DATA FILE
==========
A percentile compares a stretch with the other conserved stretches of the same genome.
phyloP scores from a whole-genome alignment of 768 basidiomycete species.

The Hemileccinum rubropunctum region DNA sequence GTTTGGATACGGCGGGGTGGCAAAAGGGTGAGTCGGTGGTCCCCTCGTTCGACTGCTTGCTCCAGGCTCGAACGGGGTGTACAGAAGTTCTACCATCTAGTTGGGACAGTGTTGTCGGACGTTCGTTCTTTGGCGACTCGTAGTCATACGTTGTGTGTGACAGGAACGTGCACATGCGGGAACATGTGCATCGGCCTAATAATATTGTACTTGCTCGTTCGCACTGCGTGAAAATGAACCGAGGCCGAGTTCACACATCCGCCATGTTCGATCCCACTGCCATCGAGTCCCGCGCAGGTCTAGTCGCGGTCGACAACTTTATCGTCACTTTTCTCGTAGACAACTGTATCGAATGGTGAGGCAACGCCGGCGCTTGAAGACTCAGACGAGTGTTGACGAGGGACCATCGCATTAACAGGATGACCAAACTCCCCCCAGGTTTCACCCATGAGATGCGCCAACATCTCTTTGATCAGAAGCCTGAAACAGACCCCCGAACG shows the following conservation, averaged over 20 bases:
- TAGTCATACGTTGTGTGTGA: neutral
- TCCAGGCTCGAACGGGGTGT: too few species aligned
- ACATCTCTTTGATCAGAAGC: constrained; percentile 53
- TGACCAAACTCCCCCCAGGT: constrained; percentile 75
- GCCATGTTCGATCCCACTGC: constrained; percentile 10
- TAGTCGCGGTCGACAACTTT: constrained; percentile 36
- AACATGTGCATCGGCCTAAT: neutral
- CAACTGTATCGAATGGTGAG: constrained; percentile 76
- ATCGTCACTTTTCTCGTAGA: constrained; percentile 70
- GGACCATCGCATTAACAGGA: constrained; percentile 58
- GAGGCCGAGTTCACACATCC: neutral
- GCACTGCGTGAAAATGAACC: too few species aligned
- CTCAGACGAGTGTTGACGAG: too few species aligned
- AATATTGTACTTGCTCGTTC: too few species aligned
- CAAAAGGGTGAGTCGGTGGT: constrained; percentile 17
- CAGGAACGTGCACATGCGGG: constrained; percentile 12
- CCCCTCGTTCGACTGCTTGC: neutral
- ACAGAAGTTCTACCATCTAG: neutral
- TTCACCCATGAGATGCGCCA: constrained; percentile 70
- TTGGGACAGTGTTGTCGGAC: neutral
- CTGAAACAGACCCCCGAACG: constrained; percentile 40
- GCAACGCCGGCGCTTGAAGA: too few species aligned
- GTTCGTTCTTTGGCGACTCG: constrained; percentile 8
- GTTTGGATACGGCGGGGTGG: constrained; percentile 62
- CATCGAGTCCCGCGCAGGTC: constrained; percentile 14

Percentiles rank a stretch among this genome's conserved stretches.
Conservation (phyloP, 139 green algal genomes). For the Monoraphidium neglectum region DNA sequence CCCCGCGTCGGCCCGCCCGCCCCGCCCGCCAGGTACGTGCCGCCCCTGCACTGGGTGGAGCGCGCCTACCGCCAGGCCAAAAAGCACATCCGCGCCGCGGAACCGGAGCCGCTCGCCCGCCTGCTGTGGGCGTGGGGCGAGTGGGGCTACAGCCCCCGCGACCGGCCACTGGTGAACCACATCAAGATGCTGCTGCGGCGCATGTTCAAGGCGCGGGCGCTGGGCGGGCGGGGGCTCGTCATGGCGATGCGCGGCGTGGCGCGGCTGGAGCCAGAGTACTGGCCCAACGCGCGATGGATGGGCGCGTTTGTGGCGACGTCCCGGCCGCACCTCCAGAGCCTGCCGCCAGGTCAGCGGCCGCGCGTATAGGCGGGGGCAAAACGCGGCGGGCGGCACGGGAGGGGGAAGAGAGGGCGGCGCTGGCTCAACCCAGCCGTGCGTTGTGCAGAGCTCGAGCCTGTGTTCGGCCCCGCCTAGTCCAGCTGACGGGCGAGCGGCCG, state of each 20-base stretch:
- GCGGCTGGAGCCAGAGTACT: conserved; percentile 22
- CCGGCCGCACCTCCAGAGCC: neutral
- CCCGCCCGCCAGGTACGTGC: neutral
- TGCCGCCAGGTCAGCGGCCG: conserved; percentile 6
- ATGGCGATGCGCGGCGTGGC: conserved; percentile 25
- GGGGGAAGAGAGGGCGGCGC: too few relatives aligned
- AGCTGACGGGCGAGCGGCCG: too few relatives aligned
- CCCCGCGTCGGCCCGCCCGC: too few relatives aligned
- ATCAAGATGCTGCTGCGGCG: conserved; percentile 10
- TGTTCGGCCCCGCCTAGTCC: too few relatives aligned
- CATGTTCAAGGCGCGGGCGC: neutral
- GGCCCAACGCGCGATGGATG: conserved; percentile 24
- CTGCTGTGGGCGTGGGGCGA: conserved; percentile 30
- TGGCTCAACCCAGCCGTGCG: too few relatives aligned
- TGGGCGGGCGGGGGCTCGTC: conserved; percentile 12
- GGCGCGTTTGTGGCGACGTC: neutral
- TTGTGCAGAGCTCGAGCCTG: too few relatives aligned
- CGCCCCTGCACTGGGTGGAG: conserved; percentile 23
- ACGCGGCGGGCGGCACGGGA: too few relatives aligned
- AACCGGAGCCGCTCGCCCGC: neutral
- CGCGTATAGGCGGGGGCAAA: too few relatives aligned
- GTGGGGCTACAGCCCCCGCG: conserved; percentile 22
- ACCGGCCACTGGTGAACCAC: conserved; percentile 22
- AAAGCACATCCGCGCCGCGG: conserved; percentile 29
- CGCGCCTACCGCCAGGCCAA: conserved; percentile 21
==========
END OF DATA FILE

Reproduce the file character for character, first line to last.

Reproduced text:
A percentile compares a stretch with the other conserved stretches of the same genome.
phyloP scores from a whole-genome alignment of 768 basidiomycete species.

The Hemileccinum rubropunctum region DNA sequence GTTTGGATACGGCGGGGTGGCAAAAGGGTGAGTCGGTGGTCCCCTCGTTCGACTGCTTGCTCCAGGCTCGAACGGGGTGTACAGAAGTTCTACCATCTAGTTGGGACAGTGTTGTCGGACGTTCGTTCTTTGGCGACTCGTAGTCATACGTTGTGTGTGACAGGAACGTGCACATGCGGGAACATGTGCATCGGCCTAATAATATTGTACTTGCTCGTTCGCACTGCGTGAAAATGAACCGAGGCCGAGTTCACACATCCGCCATGTTCGATCCCACTGCCATCGAGTCCCGCGCAGGTCTAGTCGCGGTCGACAACTTTATCGTCACTTTTCTCGTAGACAACTGTATCGAATGGTGAGGCAACGCCGGCGCTTGAAGACTCAGACGAGTGTTGACGAGGGACCATCGCATTAACAGGATGACCAAACTCCCCCCAGGTTTCACCCATGAGATGCGCCAACATCTCTTTGATCAGAAGCCTGAAACAGACCCCCGAACG shows the following conservation, averaged over 20 bases:
- TAGTCATACGTTGTGTGTGA: neutral
- TCCAGGCTCGAACGGGGTGT: too few species aligned
- ACATCTCTTTGATCAGAAGC: constrained; percentile 53
- TGACCAAACTCCCCCCAGGT: constrained; percentile 75
- GCCATGTTCGATCCCACTGC: constrained; percentile 10
- TAGTCGCGGTCGACAACTTT: constrained; percentile 36
- AACATGTGCATCGGCCTAAT: neutral
- CAACTGTATCGAATGGTGAG: constrained; percentile 76
- ATCGTCACTTTTCTCGTAGA: constrained; percentile 70
- GGACCATCGCATTAACAGGA: constrained; percentile 58
- GAGGCCGAGTTCACACATCC: neutral
- GCACTGCGTGAAAATGAACC: too few species aligned
- CTCAGACGAGTGTTGACGAG: too few species aligned
- AATATTGTACTTGCTCGTTC: too few species aligned
- CAAAAGGGTGAGTCGGTGGT: constrained; percentile 17
- CAGGAACGTGCACATGCGGG: constrained; percentile 12
- CCCCTCGTTCGACTGCTTGC: neutral
- ACAGAAGTTCTACCATCTAG: neutral
- TTCACCCATGAGATGCGCCA: constrained; percentile 70
- TTGGGACAGTGTTGTCGGAC: neutral
- CTGAAACAGACCCCCGAACG: constrained; percentile 40
- GCAACGCCGGCGCTTGAAGA: too few species aligned
- GTTCGTTCTTTGGCGACTCG: constrained; percentile 8
- GTTTGGATACGGCGGGGTGG: constrained; percentile 62
- CATCGAGTCCCGCGCAGGTC: constrained; percentile 14

Percentiles rank a stretch among this genome's conserved stretches.
Conservation (phyloP, 139 green algal genomes). For the Monoraphidium neglectum region DNA sequence CCCCGCGTCGGCCCGCCCGCCCCGCCCGCCAGGTACGTGCCGCCCCTGCACTGGGTGGAGCGCGCCTACCGCCAGGCCAAAAAGCACATCCGCGCCGCGGAACCGGAGCCGCTCGCCCGCCTGCTGTGGGCGTGGGGCGAGTGGGGCTACAGCCCCCGCGACCGGCCACTGGTGAACCACATCAAGATGCTGCTGCGGCGCATGTTCAAGGCGCGGGCGCTGGGCGGGCGGGGGCTCGTCATGGCGATGCGCGGCGTGGCGCGGCTGGAGCCAGAGTACTGGCCCAACGCGCGATGGATGGGCGCGTTTGTGGCGACGTCCCGGCCGCACCTCCAGAGCCTGCCGCCAGGTCAGCGGCCGCGCGTATAGGCGGGGGCAAAACGCGGCGGGCGGCACGGGAGGGGGAAGAGAGGGCGGCGCTGGCTCAACCCAGCCGTGCGTTGTGCAGAGCTCGAGCCTGTGTTCGGCCCCGCCTAGTCCAGCTGACGGGCGAGCGGCCG, state of each 20-base stretch:
- GCGGCTGGAGCCAGAGTACT: conserved; percentile 22
- CCGGCCGCACCTCCAGAGCC: neutral
- CCCGCCCGCCAGGTACGTGC: neutral
- TGCCGCCAGGTCAGCGGCCG: conserved; percentile 6
- ATGGCGATGCGCGGCGTGGC: conserved; percentile 25
- GGGGGAAGAGAGGGCGGCGC: too few relatives aligned
- AGCTGACGGGCGAGCGGCCG: too few relatives aligned
- CCCCGCGTCGGCCCGCCCGC: too few relatives aligned
- ATCAAGATGCTGCTGCGGCG: conserved; percentile 10
- TGTTCGGCCCCGCCTAGTCC: too few relatives aligned
- CATGTTCAAGGCGCGGGCGC: neutral
- GGCCCAACGCGCGATGGATG: conserved; percentile 24
- CTGCTGTGGGCGTGGGGCGA: conserved; percentile 30
- TGGCTCAACCCAGCCGTGCG: too few relatives aligned
- TGGGCGGGCGGGGGCTCGTC: conserved; percentile 12
- GGCGCGTTTGTGGCGACGTC: neutral
- TTGTGCAGAGCTCGAGCCTG: too few relatives aligned
- CGCCCCTGCACTGGGTGGAG: conserved; percentile 23
- ACGCGGCGGGCGGCACGGGA: too few relatives aligned
- AACCGGAGCCGCTCGCCCGC: neutral
- CGCGTATAGGCGGGGGCAAA: too few relatives aligned
- GTGGGGCTACAGCCCCCGCG: conserved; percentile 22
- ACCGGCCACTGGTGAACCAC: conserved; percentile 22
- AAAGCACATCCGCGCCGCGG: conserved; percentile 29
- CGCGCCTACCGCCAGGCCAA: conserved; percentile 21